Of all the countries to be holding an election over the comparative merits of socialism and capitalism, the last you might have expected would be the United States.
Yet here we are.
“We’re going into the war with some socialists,” President Donald Trump told Republican members of Congress earlier this month. “Tonight,” he declared in his February State of the Union address, “we renew our resolve that America will never be a socialist country.” And on dozens of occasions in the past two months, top Republicans have delivered speeches denouncing “socialism.”
“Trump has systematically and relentlessly been branding his 2020 campaign and the Republican Party itself as soldiers in a fight against the global forces of socialism,” writes Washington journalist Patricia Murphy.
This would not be the first time a U.S. presidential candidate has invoked the spectre of a socialist threat to scare voters away from the other party. What is different this time is that popular elected politicians in the United States, such as the rhetorically gifted and media-savvy congresswoman Alexandria Ocasio-Cortez and several of her colleagues, not to mention Bernie Sanders – enthusiastically embrace the S-word.
They weren’t elected by accident: About half of Americans under 30 now tell pollsters they have a “positive view of socialism” over “capitalism” – a big shift from 2010, when seven in 10 favoured capitalism.
This is a startling change, whatever it means. Especially since it’s occurring after the left-of-centre parties of most Western countries have gone out of their way to abandon the S-word. Canada’s NDP dropped it from its party constitution earlier this decade, after struggling with its meaning and voter-deterring resonance for years.
Americans were supposed to be immune to socialism. It Didn’t Happen Here: Why Socialism Failed in the United States was the title of the study published two decades ago by the sociologist Seymour Martin Lipset (with co-author Gary Marx). It concluded that the U.S. presidential and party systems, along with the radical Protestant individualism of U.S. society, had prevented a major socialist party from forming. As a result, the United States remained the only country without a universal health-insurance system, child care or constitutional equality for women – the things other countries’ governments delivered out of fear of a socialist victory.
Before we scan the horizon for red flags over Peoria, we ought to see what Americans, and their increasingly popular democratic-socialist politicians, mean when they say “socialism.”
One thing is abundantly clear: Almost none of them are really talking about socialism, a system in which the state is the major owner of industry (or at minimum mandates companies to be collectively owned) and relies mainly on a non-market economy. You can find Americans who endorse this system on the internet and on campus, but they’re not the ones who are moving the polls.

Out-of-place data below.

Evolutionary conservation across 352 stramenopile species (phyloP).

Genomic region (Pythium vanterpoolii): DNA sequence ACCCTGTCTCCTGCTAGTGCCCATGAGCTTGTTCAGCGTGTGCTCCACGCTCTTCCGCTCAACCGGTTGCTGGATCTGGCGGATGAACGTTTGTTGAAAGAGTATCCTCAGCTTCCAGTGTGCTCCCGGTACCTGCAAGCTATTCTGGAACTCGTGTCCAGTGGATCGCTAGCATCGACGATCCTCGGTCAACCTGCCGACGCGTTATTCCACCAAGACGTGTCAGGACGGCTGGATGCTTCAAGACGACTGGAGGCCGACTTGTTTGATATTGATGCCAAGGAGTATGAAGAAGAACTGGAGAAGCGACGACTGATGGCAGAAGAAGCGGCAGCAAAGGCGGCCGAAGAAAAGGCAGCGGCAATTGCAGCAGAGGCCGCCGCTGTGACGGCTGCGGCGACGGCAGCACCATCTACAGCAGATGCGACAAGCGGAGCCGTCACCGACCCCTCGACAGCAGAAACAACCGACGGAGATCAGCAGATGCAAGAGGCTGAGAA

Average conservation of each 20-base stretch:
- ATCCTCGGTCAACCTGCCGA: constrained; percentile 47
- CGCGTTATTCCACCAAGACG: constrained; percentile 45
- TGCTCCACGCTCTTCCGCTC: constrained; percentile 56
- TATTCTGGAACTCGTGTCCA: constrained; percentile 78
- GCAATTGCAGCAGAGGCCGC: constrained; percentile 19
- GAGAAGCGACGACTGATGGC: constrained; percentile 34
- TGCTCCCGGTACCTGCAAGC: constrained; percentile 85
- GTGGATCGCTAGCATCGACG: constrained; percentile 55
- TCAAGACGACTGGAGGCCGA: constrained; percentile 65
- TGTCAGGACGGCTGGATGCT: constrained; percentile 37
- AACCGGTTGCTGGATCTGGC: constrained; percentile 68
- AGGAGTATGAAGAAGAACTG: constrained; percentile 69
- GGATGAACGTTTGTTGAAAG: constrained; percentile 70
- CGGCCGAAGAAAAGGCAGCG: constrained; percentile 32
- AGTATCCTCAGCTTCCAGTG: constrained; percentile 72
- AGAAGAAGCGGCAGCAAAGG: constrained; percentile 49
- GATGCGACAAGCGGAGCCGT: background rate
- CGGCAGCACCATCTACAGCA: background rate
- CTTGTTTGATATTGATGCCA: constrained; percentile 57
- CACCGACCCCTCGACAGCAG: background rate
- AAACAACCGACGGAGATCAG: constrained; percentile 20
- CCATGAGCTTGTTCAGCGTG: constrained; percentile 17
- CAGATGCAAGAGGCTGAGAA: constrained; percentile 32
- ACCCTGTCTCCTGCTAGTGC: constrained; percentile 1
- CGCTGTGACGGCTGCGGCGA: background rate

A poll taken by Gallup late last year asked: “Do you think we have socialism in the United States today?” And, halfway into the Trump presidency, almost four in 10 Americans answered “Yes.” Republicans were slightly more prone to answer in the affirmative than Democrats. This is almost exactly the same response Gallup got when it asked the same question in 1949, when Cold Warrior president Harry Truman was in power.
This suggests that, for a lot of Americans, socialism has long been a blanket term for any presence of taxes, government regulation or the politics of equality – whether they endorse those things or oppose them.
Indeed, another survey found that 6 per cent of Americans believe socialism means “being social, including activity on social media.”
In fact, the one thing that America’s socialist politicians and most of their voters never seem to advocate is actual socialism. When asked last month how she defined socialism, Ms. Ocasio-Cortez answered: “We’re talking about single-payer health care that has already been successful in many different models, from Finland to Canada to the U.K.,” and then listed some other sensible social-security and labour-support programs that would be uncontroversial here. Mr. Sanders, despite an alarming penchant for protectionism, campaigns on a list of policies that would have made Lyndon B. Johnson or Franklin D. Roosevelt shrug.
What they are advocating is what the rest of the world knows as social democracy – the mutually supportive marriage of a robust market economy and an activist, redistributive state. It’s the system that governs Sweden, Finland, Spain, Portugal and arguably France and Canada.
It’s something the United States could definitely use more of. But by strapping those sensible ideas to a historically tarnished brand name that’s an easy target for the Republicans and holds little appeal outside safely Democratic urban constituencies, they may be doing their good ideas, and their party’s hopes of victory, a disservice.